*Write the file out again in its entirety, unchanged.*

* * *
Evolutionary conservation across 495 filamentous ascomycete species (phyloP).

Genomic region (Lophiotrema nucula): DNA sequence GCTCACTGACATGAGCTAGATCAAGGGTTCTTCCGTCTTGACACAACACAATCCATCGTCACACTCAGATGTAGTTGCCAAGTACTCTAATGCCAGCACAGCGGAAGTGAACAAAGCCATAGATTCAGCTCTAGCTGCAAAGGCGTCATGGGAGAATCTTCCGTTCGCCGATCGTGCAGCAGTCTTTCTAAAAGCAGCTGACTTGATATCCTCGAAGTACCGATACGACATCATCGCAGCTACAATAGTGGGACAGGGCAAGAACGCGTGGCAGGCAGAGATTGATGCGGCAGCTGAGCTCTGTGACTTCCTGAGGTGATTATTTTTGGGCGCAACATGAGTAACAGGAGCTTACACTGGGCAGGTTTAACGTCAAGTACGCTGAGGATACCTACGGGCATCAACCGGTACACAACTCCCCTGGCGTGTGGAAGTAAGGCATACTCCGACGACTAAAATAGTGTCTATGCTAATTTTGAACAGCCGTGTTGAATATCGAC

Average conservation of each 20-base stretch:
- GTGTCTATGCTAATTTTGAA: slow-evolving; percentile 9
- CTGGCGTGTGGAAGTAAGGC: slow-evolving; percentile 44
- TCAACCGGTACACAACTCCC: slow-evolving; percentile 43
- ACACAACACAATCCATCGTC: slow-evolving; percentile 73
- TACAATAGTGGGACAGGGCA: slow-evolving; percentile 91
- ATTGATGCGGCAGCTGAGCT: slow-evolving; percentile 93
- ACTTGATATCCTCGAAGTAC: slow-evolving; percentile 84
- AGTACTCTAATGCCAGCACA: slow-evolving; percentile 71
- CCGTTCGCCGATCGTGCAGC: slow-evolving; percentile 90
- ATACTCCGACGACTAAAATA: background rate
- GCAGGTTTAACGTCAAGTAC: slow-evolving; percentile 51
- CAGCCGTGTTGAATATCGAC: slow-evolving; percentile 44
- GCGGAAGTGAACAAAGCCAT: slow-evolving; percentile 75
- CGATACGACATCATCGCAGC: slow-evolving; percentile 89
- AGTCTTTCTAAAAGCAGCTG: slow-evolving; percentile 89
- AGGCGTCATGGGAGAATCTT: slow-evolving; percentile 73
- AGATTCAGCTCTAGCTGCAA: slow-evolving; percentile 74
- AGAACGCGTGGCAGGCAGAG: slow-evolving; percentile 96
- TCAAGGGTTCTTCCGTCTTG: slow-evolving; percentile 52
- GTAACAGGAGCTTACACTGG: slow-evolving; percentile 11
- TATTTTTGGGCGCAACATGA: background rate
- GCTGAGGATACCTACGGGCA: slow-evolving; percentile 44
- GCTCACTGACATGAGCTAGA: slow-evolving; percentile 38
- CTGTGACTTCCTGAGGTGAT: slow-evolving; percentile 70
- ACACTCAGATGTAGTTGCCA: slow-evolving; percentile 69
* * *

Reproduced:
Evolutionary conservation across 495 filamentous ascomycete species (phyloP).

Genomic region (Lophiotrema nucula): DNA sequence GCTCACTGACATGAGCTAGATCAAGGGTTCTTCCGTCTTGACACAACACAATCCATCGTCACACTCAGATGTAGTTGCCAAGTACTCTAATGCCAGCACAGCGGAAGTGAACAAAGCCATAGATTCAGCTCTAGCTGCAAAGGCGTCATGGGAGAATCTTCCGTTCGCCGATCGTGCAGCAGTCTTTCTAAAAGCAGCTGACTTGATATCCTCGAAGTACCGATACGACATCATCGCAGCTACAATAGTGGGACAGGGCAAGAACGCGTGGCAGGCAGAGATTGATGCGGCAGCTGAGCTCTGTGACTTCCTGAGGTGATTATTTTTGGGCGCAACATGAGTAACAGGAGCTTACACTGGGCAGGTTTAACGTCAAGTACGCTGAGGATACCTACGGGCATCAACCGGTACACAACTCCCCTGGCGTGTGGAAGTAAGGCATACTCCGACGACTAAAATAGTGTCTATGCTAATTTTGAACAGCCGTGTTGAATATCGAC

Average conservation of each 20-base stretch:
- GTGTCTATGCTAATTTTGAA: slow-evolving; percentile 9
- CTGGCGTGTGGAAGTAAGGC: slow-evolving; percentile 44
- TCAACCGGTACACAACTCCC: slow-evolving; percentile 43
- ACACAACACAATCCATCGTC: slow-evolving; percentile 73
- TACAATAGTGGGACAGGGCA: slow-evolving; percentile 91
- ATTGATGCGGCAGCTGAGCT: slow-evolving; percentile 93
- ACTTGATATCCTCGAAGTAC: slow-evolving; percentile 84
- AGTACTCTAATGCCAGCACA: slow-evolving; percentile 71
- CCGTTCGCCGATCGTGCAGC: slow-evolving; percentile 90
- ATACTCCGACGACTAAAATA: background rate
- GCAGGTTTAACGTCAAGTAC: slow-evolving; percentile 51
- CAGCCGTGTTGAATATCGAC: slow-evolving; percentile 44
- GCGGAAGTGAACAAAGCCAT: slow-evolving; percentile 75
- CGATACGACATCATCGCAGC: slow-evolving; percentile 89
- AGTCTTTCTAAAAGCAGCTG: slow-evolving; percentile 89
- AGGCGTCATGGGAGAATCTT: slow-evolving; percentile 73
- AGATTCAGCTCTAGCTGCAA: slow-evolving; percentile 74
- AGAACGCGTGGCAGGCAGAG: slow-evolving; percentile 96
- TCAAGGGTTCTTCCGTCTTG: slow-evolving; percentile 52
- GTAACAGGAGCTTACACTGG: slow-evolving; percentile 11
- TATTTTTGGGCGCAACATGA: background rate
- GCTGAGGATACCTACGGGCA: slow-evolving; percentile 44
- GCTCACTGACATGAGCTAGA: slow-evolving; percentile 38
- CTGTGACTTCCTGAGGTGAT: slow-evolving; percentile 70
- ACACTCAGATGTAGTTGCCA: slow-evolving; percentile 69